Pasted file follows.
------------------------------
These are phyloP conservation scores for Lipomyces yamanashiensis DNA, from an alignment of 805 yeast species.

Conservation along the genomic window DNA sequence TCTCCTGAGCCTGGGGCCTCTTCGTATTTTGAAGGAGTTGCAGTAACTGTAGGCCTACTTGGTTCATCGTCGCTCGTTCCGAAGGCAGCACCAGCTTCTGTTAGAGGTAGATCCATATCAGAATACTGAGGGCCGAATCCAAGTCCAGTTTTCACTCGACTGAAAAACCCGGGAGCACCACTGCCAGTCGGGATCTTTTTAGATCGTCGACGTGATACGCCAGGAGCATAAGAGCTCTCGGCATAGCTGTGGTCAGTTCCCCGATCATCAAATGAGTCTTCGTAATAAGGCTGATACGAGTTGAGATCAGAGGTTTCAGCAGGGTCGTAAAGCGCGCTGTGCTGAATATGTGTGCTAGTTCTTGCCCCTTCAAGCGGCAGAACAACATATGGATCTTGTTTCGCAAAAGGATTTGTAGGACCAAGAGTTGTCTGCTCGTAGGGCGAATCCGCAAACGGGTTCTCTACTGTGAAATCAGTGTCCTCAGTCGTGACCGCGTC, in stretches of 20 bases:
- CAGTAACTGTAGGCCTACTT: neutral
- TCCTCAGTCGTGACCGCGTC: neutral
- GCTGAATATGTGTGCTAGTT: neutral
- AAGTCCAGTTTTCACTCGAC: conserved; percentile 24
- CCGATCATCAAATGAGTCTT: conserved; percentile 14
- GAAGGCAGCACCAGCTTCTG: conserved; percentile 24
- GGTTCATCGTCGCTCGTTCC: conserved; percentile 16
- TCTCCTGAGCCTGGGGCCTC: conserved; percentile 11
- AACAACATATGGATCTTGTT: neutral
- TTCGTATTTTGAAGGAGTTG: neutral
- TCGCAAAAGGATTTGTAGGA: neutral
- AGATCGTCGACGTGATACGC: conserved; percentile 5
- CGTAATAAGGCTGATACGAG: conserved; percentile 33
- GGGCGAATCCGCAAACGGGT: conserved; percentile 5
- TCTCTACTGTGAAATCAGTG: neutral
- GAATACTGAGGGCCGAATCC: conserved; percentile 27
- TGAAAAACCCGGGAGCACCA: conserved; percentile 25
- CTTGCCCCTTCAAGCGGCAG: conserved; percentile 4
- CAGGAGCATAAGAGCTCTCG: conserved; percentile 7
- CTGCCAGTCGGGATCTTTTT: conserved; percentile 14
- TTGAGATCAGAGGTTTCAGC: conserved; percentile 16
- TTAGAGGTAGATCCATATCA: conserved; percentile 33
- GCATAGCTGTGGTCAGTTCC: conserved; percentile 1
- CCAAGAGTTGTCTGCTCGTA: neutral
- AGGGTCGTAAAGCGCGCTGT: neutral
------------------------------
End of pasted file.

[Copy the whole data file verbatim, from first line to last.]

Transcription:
These are phyloP conservation scores for Lipomyces yamanashiensis DNA, from an alignment of 805 yeast species.

Conservation along the genomic window DNA sequence TCTCCTGAGCCTGGGGCCTCTTCGTATTTTGAAGGAGTTGCAGTAACTGTAGGCCTACTTGGTTCATCGTCGCTCGTTCCGAAGGCAGCACCAGCTTCTGTTAGAGGTAGATCCATATCAGAATACTGAGGGCCGAATCCAAGTCCAGTTTTCACTCGACTGAAAAACCCGGGAGCACCACTGCCAGTCGGGATCTTTTTAGATCGTCGACGTGATACGCCAGGAGCATAAGAGCTCTCGGCATAGCTGTGGTCAGTTCCCCGATCATCAAATGAGTCTTCGTAATAAGGCTGATACGAGTTGAGATCAGAGGTTTCAGCAGGGTCGTAAAGCGCGCTGTGCTGAATATGTGTGCTAGTTCTTGCCCCTTCAAGCGGCAGAACAACATATGGATCTTGTTTCGCAAAAGGATTTGTAGGACCAAGAGTTGTCTGCTCGTAGGGCGAATCCGCAAACGGGTTCTCTACTGTGAAATCAGTGTCCTCAGTCGTGACCGCGTC, in stretches of 20 bases:
- CAGTAACTGTAGGCCTACTT: neutral
- TCCTCAGTCGTGACCGCGTC: neutral
- GCTGAATATGTGTGCTAGTT: neutral
- AAGTCCAGTTTTCACTCGAC: conserved; percentile 24
- CCGATCATCAAATGAGTCTT: conserved; percentile 14
- GAAGGCAGCACCAGCTTCTG: conserved; percentile 24
- GGTTCATCGTCGCTCGTTCC: conserved; percentile 16
- TCTCCTGAGCCTGGGGCCTC: conserved; percentile 11
- AACAACATATGGATCTTGTT: neutral
- TTCGTATTTTGAAGGAGTTG: neutral
- TCGCAAAAGGATTTGTAGGA: neutral
- AGATCGTCGACGTGATACGC: conserved; percentile 5
- CGTAATAAGGCTGATACGAG: conserved; percentile 33
- GGGCGAATCCGCAAACGGGT: conserved; percentile 5
- TCTCTACTGTGAAATCAGTG: neutral
- GAATACTGAGGGCCGAATCC: conserved; percentile 27
- TGAAAAACCCGGGAGCACCA: conserved; percentile 25
- CTTGCCCCTTCAAGCGGCAG: conserved; percentile 4
- CAGGAGCATAAGAGCTCTCG: conserved; percentile 7
- CTGCCAGTCGGGATCTTTTT: conserved; percentile 14
- TTGAGATCAGAGGTTTCAGC: conserved; percentile 16
- TTAGAGGTAGATCCATATCA: conserved; percentile 33
- GCATAGCTGTGGTCAGTTCC: conserved; percentile 1
- CCAAGAGTTGTCTGCTCGTA: neutral
- AGGGTCGTAAAGCGCGCTGT: neutral